After a different campground at Lake Mountain, we packed up and rolled down the hill, keen to find a nice campground on a creek, and Big River State Forest Camping was the most likely option without driving a huge number of kilometres.
Where is Big River State Forest?
The Big River State Forest is about 170km North East of Melbourne, and about 30km South West of Jamieson. You can access a number of the Victorian High Country 4WD tracks from Big River Road, like Mt Terrible, and Mt Matlock, to name a few.
Do you need a 4WD to get there?
Big River Road runs the length of this park, and is a gravel road that is maintained by the Forestry guys and girls. They were out and about grading the road when we visited in mid March, and the road conditions vary quite a bit.
Most of the road is in good condition, but there are sections that are quite corrugated, rocky and a few places with some decent sized pot holes to avoid. I’m going to say its certainly AWD vehicle friendly, and probably 2WD friendly if you are careful, but watch the holes!
Are there many campgrounds?
There’s a huge number of formal campgrounds, and I’m sure there are plenty more that are not marked on the map. We drove in and checked out about 8 of them, before picking one and staying the night.
Some of the campgrounds include Married Mens, Big River Camp, Petroffs, Fishbone Flat, Stockmans Reward, Snowy Road, Miners Flat, Dairy Flat, McClelland, Gang Gang Gully, Bobuck ridge, Specimen Creek, Frenchmans Creek, Peppermint Ridge, Vennells, Big Bend Creek, Catford and 25 mile creek.
There’s lots to choose from, and you could spend all day looking at them all, before choosing something.
How good are the campgrounds?
We thought the campgrounds were amazing, for the simple fact that there are so many, and they are free. Many are close to beautiful streams and creeks, and quite a few even have toilets. Some are harder to get to than others, and there’s a few mosquito’s about, but we really liked this area.
Are they suitable for caravans?
We towed our Reconn R2 into a huge number of camp sites, with a lot of them suitable (or just suitable) for it. If you have a full size van though, you’ll want to be much more cautious. Stockmans Reward, Frenchmans Creek and Big River Camp are the 3 more suitable caravan camp sites, but you might squeeze them in elsewhere.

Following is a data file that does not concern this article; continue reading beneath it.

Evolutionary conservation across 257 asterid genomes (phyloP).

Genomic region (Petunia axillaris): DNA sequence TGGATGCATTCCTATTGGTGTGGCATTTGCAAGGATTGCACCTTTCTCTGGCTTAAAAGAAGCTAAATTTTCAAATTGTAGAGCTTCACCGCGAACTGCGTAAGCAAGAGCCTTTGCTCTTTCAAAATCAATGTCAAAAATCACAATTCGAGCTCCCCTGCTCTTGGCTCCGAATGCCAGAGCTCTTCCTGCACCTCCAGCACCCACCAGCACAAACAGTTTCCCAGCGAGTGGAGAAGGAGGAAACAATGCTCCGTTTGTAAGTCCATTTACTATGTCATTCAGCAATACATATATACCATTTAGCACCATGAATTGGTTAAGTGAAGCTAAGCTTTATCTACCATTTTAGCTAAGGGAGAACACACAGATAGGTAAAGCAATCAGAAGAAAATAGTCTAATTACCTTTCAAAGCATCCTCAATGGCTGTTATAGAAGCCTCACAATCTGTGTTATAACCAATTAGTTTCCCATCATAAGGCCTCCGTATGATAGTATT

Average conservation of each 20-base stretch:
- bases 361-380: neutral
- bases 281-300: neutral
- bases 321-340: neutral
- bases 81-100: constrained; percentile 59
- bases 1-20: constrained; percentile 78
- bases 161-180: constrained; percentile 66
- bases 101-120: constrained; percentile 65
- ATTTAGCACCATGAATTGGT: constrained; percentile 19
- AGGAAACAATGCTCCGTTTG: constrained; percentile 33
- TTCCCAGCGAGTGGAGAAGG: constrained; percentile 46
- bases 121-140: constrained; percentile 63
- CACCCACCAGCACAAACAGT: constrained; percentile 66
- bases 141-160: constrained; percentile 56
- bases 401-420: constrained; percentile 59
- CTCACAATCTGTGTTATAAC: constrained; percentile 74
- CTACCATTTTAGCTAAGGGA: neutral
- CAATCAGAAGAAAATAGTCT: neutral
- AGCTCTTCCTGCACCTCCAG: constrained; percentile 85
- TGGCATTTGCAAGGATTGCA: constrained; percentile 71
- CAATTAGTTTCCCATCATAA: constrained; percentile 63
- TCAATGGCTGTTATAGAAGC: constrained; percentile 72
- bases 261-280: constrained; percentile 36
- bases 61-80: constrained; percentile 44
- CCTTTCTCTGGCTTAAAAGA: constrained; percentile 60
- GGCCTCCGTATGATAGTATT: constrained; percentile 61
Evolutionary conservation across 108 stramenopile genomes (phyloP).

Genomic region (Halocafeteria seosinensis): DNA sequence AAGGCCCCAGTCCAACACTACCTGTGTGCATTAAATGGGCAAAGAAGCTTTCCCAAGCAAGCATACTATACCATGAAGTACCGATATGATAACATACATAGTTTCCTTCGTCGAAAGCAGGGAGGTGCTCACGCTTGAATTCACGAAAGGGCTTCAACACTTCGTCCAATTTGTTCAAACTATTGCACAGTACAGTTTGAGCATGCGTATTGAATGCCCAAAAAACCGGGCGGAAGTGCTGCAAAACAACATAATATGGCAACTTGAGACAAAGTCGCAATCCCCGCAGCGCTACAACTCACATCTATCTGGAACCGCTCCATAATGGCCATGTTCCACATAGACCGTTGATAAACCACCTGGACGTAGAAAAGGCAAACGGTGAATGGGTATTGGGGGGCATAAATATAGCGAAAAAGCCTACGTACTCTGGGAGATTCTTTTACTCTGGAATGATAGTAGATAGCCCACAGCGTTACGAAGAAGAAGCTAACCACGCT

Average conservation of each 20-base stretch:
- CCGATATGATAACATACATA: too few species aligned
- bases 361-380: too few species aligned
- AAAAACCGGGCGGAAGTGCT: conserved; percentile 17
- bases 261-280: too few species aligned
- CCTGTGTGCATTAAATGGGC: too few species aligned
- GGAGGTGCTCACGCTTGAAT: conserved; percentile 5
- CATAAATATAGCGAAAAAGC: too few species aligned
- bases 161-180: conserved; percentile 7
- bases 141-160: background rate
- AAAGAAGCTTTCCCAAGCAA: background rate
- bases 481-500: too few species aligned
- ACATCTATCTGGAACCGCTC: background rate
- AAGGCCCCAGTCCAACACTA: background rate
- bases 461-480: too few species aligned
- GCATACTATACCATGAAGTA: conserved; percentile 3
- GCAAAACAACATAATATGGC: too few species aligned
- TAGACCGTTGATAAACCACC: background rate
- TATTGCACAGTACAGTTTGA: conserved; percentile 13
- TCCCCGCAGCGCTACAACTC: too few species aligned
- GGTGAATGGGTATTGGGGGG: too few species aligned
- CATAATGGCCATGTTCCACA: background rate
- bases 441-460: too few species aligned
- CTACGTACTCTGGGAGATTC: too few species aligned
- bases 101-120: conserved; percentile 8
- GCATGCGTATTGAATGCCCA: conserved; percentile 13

Just walk the track first, as some of them you’ll never turn around, or make it through the trees!
What does it cost?
Every single one of these campgrounds is completely free, which is pretty awesome. Victoria so far has destroyed other states in terms of free campgrounds that are set up for the public to use, and a lot of them have amenities that are actually pretty good.
What amenities do they have?
Some of the campgrounds have toilets, and a lot of them have fire pits. Make sure you look your campground up though, as they don’t all have toilets, and then you need to bring your own.
We stayed at Fishbone Flats
After driving and checking out most of the campgrounds on the way to Frenchmans Creek, we turned around and went back to Fishbone Flats. This was done for three reasons; its small and private, you can camp very close to the creek and the creek itself is nice and shallow for the kids to splash around in, without worrying that they’ll fall over into deep water.
Dairy Flat was a really nice spot that we considered staying at, but you wouldn’t get a full size van down here, and the water was quite deep and flowing quickly.
Would we go back?
Yep, its an amazing area. Who doesn’t like camping next to a pristine creek or river, for free with just the birds and other wildlife to keep you company?
The mosquitos and march flies at Fishbone Flats were a real pain in the backside (and really the first time we’ve had issues with mozzies in Victoria), but its still a beautiful place.